This morning at TechNet Tampa 2009, Lt. Gen. Harry D. Raduege, Jr., USAF (Ret.), a member of the Center for Strategic and International Studies (CSIS) Commission on Cybersecurity for the 44th Presidency, presented findings and recommendations from the commission's report Securing Cyberspace for the 44th Presidency, released last December. The report had three major findings: cybersecurity is now a major national security problem for the United States; decisions and actions must respect privacy and personal liberties; and only a comprehensive national security strategy that embraces domestic and international aspects of cyberspace will improve the situation.
The commission made 25 recommendations for improving cyberspace operations, several of which Gen. Raduege discussed in his presentation. These include creating a Comprehensive National Security Strategy for Cyberspace; partnering with the private sector; regulating cybersecurity; using acquisition rules to improve security; revising the Federal Information Security Management Act; conducting training for cybereducation and workforce development; and conducting research and development.
Changes are necessary to improve the state of cyberspace today. Gen. Raduege said estimates put the loss of intellectual property in cyberspace each year at $1 trillion. Other problems incude the breach of 45,000 Federal Aviation Administration employees' information last month. In addition, cyberattacks against the United States and other countries continue to increase, resulting in sensitive information being stolen and comprised.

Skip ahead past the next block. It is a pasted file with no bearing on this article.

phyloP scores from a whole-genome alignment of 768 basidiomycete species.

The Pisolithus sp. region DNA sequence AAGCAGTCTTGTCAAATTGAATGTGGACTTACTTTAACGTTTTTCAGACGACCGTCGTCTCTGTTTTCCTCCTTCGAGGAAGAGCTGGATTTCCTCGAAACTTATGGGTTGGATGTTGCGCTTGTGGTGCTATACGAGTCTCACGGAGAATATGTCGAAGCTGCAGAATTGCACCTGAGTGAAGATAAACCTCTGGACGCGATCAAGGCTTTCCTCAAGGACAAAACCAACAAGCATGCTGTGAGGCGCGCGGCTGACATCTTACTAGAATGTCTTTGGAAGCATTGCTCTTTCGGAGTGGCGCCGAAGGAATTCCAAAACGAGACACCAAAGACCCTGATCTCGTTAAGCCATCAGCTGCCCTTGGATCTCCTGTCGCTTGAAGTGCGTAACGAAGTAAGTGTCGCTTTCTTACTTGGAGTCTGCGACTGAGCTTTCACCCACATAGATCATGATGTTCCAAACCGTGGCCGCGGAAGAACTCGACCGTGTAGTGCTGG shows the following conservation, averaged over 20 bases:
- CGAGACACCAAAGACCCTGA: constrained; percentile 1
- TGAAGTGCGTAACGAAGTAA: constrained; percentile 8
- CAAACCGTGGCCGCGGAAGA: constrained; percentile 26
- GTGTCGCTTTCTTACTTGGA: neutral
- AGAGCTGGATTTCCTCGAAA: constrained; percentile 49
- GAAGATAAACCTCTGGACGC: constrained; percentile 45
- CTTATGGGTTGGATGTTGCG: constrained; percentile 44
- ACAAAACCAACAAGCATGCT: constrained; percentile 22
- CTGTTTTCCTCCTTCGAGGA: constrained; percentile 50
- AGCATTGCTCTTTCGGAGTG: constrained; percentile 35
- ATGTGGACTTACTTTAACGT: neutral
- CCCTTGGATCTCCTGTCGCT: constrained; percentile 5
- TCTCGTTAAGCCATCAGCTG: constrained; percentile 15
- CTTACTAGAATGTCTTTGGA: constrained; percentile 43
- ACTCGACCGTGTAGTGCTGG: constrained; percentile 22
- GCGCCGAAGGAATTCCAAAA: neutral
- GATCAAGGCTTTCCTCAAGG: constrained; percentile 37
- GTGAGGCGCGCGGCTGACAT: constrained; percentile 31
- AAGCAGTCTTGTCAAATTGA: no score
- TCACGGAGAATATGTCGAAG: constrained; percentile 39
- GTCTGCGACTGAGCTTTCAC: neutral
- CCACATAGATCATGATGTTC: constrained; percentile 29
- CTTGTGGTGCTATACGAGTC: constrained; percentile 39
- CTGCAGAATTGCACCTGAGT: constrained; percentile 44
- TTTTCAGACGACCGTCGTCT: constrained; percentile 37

The commission's complete report can be downloaded at http://www.csis.org/component/option,com_csis_pubs/task,view/id,5157/.
Leadership from the intelligence and special operations communities discussed flattening networks to better conduct operations today during an unclassified intelligence panel this morning. Moderator Konrad Trautman, director of intelligence (J2), U.S. Special Operations Command (SOCOM), opened the discussion by emphasizing the importance of collaboration and reachback capabilities not only within the military intelligence community, but with partner organizations as well.
Raytheon Company has been awarded $11.4 million to support Patriot missile facilities during 2009. The U.S. Army Aviation and Missile Command, Redstone Arsenal, Alabama, issued the additional funding as an option under a three-year contract previously awarded to Raytheon. This add-on award brings the value of the contract to $35.5 million.
Vice Adm. Nancy Brown, USN, director, J6, The Joint Staff, provided an overview of Global Information Grid (GIG) 2.0, an effort to reduce barriers to information sharing. With cyber now an official warfighting domain, the military has to figure out how to navigate in that domain where networks are platforms and information is a payload. Adm. Brown says there are too many networks and GIG 2.0 is a framework to bring together service intranets to act as one global network.